​Hope for India’s forgotten street animals

Through this nonprofit's tireless work, India’s street animals are rescued, healed, loved, and returned back to their neighborhoods.

When volunteers visit the Animal Aid Unlimited (AAU) rescue center, they are greeted with wagging tails and wet noses everywhere they look. This nonprofit, located in Udaipur, India, is home to hundreds of rescued animals who are receiving treatment and loving care. The animals who reside at this specialized shelter range from cows and goats, to dogs and donkeys, and any other animal in need of rescue.

The organization was founded by Erika, Jim, and Claire Abrams-Myers, who originally hail from Seattle, Washington. When the family visited India on vacation back in the 1990's, they were heartbroken by the sight of all the injured street animals with no available veterinary options.

founders of animal aid unlimited Jim, Erika and Claire Abrams-Myers (top three, left to right) are the founders and managing directors of Animal Aid. (Photo: Animal Aid Unlimited)

“We started to realize that for the street animals, there were no resources for their medical care,” said Erika. “Although there is a vet clinic for farmed animals, it requires that the animals have owners."

"The street animals had no one, and this became apparent to us when we started looking for veterinary help for the puppies who lived around our rented house in a village just outside Udaipur City.”

On a return trip in 2002, the family decided to start a rescue shelter focusing specifically on India’s homeless street animals. There are millions of homeless dogs who live on the streets of India, with an estimated 10,000 just in the city of Udaipur.

Although the animals are fed by kind strangers, there aren’t many organizations or government resources to take care of these animals when they became sick or injured. AAU knew they could make a real difference in the lives of these unwanted castaways.

group of Indian people with dogs AAU's mission is to replace apathy and neglect with protection. (Photo: Animal Aid Unlimited)

In 2003, AAU opened their very first veterinary hospital dedicated to treating the rescued animals who arrived at the shelter sick and injured. Even though the center had a small budget and just a handful of staff members, they never turned away an animal in need and tried to answer every rescue call.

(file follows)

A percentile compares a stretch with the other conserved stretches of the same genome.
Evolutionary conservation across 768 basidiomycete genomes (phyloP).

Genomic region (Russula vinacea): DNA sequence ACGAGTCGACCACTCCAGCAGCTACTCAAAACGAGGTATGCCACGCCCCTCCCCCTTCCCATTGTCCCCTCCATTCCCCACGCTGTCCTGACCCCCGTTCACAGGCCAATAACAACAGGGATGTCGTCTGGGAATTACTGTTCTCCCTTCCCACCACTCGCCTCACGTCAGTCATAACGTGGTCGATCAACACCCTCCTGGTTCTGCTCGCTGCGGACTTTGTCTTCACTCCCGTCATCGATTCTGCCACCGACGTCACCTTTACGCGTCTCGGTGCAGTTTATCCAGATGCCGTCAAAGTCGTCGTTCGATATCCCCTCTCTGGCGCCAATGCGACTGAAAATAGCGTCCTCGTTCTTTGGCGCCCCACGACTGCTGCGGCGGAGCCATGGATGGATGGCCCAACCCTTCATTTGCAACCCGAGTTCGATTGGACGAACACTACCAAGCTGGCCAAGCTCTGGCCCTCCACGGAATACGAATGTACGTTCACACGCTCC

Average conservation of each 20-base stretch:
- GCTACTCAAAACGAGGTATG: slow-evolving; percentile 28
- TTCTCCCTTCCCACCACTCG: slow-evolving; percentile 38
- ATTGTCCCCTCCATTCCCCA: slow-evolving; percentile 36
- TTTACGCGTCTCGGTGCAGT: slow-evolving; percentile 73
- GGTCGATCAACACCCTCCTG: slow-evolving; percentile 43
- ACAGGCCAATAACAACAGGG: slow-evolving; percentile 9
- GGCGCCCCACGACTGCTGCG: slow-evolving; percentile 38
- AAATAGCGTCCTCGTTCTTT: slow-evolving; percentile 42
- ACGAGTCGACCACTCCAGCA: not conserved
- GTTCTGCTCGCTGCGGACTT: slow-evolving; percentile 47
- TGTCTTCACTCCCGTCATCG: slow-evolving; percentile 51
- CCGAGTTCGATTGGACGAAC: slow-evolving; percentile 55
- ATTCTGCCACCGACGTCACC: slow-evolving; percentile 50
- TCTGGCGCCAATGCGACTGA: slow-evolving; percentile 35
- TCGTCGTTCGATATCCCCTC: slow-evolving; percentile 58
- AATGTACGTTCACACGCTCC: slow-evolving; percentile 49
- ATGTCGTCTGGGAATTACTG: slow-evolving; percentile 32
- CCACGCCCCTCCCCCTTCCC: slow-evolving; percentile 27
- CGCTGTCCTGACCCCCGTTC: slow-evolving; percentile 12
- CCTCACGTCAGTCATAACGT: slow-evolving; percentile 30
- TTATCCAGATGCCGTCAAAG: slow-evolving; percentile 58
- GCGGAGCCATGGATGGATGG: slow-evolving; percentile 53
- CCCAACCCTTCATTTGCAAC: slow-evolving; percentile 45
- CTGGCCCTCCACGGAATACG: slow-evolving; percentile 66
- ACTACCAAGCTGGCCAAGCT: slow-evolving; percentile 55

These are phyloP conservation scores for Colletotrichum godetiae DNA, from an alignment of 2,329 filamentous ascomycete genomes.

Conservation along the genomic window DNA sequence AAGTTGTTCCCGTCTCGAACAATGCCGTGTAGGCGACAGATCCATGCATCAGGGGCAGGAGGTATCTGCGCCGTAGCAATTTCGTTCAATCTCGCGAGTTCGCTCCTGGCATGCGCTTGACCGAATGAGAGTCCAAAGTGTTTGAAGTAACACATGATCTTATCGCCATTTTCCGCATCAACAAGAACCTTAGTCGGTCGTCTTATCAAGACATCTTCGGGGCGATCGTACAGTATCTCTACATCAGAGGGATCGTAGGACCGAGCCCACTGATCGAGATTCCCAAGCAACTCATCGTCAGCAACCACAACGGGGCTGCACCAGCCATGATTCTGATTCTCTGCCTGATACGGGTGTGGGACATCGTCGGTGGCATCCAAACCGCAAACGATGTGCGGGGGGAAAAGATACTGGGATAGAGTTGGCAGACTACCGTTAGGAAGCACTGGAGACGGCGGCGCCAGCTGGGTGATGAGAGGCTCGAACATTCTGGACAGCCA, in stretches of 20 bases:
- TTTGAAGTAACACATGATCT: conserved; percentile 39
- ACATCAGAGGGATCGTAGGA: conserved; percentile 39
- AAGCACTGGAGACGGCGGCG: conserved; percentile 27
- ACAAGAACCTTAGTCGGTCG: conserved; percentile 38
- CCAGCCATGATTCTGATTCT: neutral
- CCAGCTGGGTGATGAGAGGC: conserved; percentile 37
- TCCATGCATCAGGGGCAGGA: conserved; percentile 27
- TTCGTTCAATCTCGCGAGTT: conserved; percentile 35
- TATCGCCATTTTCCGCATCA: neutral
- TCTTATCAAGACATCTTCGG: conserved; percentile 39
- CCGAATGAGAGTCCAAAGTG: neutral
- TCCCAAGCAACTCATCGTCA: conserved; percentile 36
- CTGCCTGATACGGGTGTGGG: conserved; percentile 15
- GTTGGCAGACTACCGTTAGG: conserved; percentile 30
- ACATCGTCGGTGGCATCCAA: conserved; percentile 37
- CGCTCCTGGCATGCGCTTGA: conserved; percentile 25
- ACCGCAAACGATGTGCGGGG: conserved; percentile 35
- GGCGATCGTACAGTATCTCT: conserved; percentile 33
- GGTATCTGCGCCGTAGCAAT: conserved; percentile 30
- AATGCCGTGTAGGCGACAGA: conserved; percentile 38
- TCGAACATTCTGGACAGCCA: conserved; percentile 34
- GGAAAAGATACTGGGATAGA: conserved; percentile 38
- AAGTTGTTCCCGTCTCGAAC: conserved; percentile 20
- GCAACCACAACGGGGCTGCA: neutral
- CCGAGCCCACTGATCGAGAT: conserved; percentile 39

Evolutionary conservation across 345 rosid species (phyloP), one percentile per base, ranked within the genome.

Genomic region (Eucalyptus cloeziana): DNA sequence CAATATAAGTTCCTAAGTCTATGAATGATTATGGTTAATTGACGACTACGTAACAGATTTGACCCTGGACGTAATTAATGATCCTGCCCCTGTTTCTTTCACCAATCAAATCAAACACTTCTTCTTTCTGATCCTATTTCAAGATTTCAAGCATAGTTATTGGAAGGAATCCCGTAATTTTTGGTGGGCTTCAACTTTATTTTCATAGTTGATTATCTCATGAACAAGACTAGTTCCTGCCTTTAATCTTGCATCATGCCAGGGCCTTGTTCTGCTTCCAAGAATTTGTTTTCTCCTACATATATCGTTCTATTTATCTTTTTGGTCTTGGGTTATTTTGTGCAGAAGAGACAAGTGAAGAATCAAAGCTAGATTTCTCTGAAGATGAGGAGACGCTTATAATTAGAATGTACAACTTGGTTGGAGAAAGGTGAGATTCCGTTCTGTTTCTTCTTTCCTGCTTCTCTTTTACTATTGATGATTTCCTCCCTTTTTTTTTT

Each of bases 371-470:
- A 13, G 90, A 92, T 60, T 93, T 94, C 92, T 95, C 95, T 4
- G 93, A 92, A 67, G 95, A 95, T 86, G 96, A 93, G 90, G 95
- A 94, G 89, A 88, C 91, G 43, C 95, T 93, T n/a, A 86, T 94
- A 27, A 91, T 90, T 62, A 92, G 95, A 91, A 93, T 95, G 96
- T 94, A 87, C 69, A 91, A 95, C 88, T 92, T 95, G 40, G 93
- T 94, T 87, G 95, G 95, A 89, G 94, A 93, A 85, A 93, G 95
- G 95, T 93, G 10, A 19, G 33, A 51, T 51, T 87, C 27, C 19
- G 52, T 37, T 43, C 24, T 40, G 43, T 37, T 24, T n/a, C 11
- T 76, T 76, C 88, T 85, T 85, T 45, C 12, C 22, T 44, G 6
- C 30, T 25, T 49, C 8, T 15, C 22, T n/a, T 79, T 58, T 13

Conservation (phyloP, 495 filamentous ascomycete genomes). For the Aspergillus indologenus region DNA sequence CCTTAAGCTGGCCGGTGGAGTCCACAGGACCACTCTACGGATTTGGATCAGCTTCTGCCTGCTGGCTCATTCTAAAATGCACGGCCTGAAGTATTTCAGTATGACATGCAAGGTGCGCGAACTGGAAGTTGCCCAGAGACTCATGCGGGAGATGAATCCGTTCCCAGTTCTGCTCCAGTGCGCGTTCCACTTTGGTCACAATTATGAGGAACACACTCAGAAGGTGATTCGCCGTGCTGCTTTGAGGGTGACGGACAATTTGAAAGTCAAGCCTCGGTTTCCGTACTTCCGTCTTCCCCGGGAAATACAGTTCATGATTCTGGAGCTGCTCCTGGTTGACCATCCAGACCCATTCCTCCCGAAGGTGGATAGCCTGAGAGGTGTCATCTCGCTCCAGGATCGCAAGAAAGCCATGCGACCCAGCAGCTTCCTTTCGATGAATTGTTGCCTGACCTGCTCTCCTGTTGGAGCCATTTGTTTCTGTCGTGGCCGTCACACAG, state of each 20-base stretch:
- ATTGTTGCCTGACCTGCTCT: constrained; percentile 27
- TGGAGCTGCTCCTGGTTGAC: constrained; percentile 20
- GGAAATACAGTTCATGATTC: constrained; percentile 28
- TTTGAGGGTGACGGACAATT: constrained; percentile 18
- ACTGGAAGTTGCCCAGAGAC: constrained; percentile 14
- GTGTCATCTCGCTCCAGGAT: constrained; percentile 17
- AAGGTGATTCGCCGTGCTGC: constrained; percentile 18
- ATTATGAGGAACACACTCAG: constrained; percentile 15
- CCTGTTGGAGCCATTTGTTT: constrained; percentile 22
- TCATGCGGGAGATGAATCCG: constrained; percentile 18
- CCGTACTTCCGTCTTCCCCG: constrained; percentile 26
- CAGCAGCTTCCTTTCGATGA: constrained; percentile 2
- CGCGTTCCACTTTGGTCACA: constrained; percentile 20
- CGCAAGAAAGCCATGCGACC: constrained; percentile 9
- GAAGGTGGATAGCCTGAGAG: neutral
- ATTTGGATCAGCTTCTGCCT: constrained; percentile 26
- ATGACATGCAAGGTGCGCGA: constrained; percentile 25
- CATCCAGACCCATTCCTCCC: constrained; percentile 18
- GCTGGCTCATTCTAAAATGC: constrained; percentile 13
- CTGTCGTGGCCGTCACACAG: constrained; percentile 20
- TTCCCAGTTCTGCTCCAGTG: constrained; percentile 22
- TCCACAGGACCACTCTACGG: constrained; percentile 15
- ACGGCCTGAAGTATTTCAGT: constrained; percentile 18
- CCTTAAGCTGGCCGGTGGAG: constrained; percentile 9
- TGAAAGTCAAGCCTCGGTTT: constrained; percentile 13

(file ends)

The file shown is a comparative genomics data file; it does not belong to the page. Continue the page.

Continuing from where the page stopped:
Slowly but surely, the rescue center grew by leaps and bounds, and word began to spread about this wonderful shelter in Udaipur.

founders of animal aid unlimited with two dogs There are millions of homeless dogs who live on the streets of India, with an estimated 10,000 just in the city of Udaipur. (Photo: Animal Aid Unlimited)

By 2015, more than 50,000 rescued animals had come through the nonprofit’s doors, and the organization was finally able to acquire a much-needed rescue ambulance. Now, as soon as a call came in, a specialized team could be dispatched to try and locate the distressed creature and bring them to safety.

The organization has rescued animals from the most dire circumstances, including deep wells and dangerous tar pits. The dedicated rescuers often risk their own lives to save an animal that needs help.

vet works on injured dog in India Thousands of dogs, cows, donkeys, and other animals live on the street in Udaipur alone, and millions across India. (Photo: Animal Aid Unlimited)

When the rescued animals first arrive at Animal Aid’s hospital, many of them are in a very delicate state. Many of these animals are terribly sick or suffering from severe injuries. Some of them are afflicted with paralysis from accidents, or extreme cases of skin conditions like mange.

AAU believes there is always hope and recovery for every creature that comes through their door, and the dedicated team of staff and volunteers never give up on any animal.

Today, the nonprofit focuses on street animal rescue, spay and neuter, humane animal education, outreach, and much-needed veterinary training programs. Although most of the animals treated at the shelter are returned back to their neighborhoods with a clean bill of health, many of them are too frail to go back into the streets. A special group of animals, such as the dogs in wheelchairs, permanently reside at the rescue shelter on a four-acre sanctuary.

The organization’s goals for the future are to make an even bigger impact throughout India.

dog in wheelchair smiles at camera AAU operates one of India’s most active rescue services, responding to more than 50 calls on their helpline daily. (Photo: Animal Aid Unlimited)

“Animal Aid Unlimited holds first aid intensive training courses, and the Federation of Indian Animal Protection Organisations holds regular workshops to teach skills about fundraising, sheltering animals, political advocacy, and vegan outreach," says Erika. "Together we hope to build a support network so that new activists don't feel alone, and experience that strength in numbers advantage.”

“This is our future focus: creating more and greater opportunities for people to enter the animal protection movement feeling inspired, happy, useful, and getting the thrill of leading a meaningful life helping the most vulnerable among us.”

Animal Aid Unlimited logo

Animal Aid Unlimited is a charitable organization that runs a busy animal hospital and shelter in Udaipur, Rajasthan India. Through this non-profit India’s street animals are rescued, healed, loved, and returned back to their neighborhoods. Animal Aid’s mission is to bring relief to suffering animals, and to awaken compassion among people and show everyone a path for action.

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